As early as 1977, there was collaboration for a “picosecond” computer. Described in early proposal drafts by W. J. “Ted” Poppelbaum as a way to minimize the “cost of interconnections”, ILLIAC V/CEDAR was seen as a way to “take maximum advantage of the low cost and high reliability obtainable from LSI”.  A memo from W.J Kubitz, of ILLIAC II fame, to Poppelbaum, discusses the potential of a “machine [that] wouldn’t be a run-of-the mill number cruncher but rather a machine oriented toward information retrieval, wideband 1/0 and communications processing”

Eight years later, Professor David Kuck led construction on a hierarchical shared-memory supercomputer. This SMP (symmetric multiprocessing) system embodied advances in interconnection networks, control unit support of parallelism, optimizing compilers and parallel algorithms and applications.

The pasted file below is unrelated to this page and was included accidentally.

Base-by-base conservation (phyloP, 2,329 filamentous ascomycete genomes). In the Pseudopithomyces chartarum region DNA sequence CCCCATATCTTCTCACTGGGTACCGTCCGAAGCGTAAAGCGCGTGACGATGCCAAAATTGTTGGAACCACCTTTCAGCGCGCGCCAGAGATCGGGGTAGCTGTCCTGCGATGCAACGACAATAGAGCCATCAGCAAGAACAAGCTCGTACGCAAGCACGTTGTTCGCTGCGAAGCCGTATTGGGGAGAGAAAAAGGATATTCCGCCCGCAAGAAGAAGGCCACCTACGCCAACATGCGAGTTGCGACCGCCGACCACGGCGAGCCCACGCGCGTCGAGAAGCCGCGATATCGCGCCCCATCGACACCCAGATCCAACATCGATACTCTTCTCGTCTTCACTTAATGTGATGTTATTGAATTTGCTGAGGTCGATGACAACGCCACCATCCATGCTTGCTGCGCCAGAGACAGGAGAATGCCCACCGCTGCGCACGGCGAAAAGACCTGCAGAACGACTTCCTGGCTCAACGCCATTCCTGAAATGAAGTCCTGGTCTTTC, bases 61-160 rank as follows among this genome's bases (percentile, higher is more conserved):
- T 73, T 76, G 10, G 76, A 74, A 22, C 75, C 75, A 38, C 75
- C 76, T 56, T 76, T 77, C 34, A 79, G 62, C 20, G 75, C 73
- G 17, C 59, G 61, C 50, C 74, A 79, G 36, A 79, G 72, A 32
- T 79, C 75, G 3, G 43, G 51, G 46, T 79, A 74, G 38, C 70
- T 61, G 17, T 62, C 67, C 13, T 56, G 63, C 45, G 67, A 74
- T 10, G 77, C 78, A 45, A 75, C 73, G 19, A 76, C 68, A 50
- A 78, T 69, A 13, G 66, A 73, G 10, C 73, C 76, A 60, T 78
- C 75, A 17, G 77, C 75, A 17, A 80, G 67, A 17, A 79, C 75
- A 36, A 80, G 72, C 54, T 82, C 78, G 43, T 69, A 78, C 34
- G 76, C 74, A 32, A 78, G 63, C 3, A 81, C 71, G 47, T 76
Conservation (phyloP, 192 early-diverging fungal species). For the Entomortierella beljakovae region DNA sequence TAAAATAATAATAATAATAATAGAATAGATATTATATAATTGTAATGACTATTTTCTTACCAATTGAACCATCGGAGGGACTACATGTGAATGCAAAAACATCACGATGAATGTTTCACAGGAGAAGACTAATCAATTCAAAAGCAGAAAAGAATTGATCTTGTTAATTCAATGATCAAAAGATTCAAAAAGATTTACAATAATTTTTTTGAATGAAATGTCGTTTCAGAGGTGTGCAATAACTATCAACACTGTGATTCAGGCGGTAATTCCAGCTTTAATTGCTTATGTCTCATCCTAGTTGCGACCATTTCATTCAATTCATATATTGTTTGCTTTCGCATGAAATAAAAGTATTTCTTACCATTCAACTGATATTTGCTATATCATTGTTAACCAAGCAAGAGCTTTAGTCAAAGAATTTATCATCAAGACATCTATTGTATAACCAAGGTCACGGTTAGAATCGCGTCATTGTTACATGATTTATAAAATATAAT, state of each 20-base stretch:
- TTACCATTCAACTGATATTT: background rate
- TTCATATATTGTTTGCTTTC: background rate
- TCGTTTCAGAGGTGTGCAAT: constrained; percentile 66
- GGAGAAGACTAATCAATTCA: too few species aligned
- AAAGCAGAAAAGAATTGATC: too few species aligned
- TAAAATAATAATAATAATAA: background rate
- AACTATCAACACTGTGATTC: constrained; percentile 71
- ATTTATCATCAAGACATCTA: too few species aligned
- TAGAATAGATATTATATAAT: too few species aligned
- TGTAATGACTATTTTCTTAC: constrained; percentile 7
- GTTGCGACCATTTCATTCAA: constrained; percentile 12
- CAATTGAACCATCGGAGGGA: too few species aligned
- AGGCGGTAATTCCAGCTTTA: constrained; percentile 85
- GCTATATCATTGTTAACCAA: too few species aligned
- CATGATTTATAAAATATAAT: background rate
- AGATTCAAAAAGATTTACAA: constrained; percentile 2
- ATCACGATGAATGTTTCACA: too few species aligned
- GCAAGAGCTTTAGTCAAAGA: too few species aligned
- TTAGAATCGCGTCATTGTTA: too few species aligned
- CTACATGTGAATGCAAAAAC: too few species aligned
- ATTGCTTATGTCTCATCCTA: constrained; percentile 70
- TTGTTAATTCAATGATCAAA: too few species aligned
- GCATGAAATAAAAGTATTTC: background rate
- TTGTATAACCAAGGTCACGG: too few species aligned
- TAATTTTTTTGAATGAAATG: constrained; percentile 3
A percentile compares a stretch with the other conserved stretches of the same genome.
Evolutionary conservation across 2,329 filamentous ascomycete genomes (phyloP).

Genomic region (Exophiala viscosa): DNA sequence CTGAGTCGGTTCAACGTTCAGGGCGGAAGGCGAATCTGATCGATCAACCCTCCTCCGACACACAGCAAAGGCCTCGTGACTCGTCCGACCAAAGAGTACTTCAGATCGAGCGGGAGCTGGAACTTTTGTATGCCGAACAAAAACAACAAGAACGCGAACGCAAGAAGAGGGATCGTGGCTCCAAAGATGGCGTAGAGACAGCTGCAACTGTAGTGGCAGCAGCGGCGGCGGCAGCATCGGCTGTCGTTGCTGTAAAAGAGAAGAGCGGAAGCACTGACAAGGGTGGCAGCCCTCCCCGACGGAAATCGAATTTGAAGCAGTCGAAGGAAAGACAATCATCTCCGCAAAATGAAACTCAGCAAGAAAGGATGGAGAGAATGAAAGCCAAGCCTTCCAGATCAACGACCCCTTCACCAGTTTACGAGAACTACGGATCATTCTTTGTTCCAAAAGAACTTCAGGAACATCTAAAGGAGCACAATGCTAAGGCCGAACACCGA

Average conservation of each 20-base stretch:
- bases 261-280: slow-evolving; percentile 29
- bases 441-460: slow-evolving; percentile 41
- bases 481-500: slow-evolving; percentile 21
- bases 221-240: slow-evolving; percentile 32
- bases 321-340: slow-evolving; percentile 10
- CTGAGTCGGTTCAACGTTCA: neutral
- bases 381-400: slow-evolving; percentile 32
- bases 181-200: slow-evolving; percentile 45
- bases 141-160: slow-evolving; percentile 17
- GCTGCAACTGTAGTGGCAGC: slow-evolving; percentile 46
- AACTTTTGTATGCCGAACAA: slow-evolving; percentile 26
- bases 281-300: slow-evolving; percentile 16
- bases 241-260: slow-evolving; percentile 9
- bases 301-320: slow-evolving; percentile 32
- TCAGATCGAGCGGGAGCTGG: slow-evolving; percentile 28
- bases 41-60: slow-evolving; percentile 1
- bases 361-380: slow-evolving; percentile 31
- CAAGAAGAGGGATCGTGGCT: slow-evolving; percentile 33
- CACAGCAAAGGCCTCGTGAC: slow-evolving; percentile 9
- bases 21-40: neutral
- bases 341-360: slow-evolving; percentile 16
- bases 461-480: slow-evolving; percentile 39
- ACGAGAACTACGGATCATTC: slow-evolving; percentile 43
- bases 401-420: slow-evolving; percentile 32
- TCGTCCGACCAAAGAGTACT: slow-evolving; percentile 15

Board of Trustees, University of Illinois. (2012). CS@Illinois Hitsory: 1985. Retrieved from http://cs.illinois.edu/csillinois/history.

Kubitz, W.J. (1977). “The Technology for ILLIAC 5”. Proposal Draft. Found in University of Illinois Archives. Series: 11/15/21, Box No. 6

Kubitz, W.J. (December 1st, 1977). “ILLIAC 5”. Memo from Kubitz to Poppelbaum. Found in University of Illinois Archives: Series 11/15/21, Box No. 6.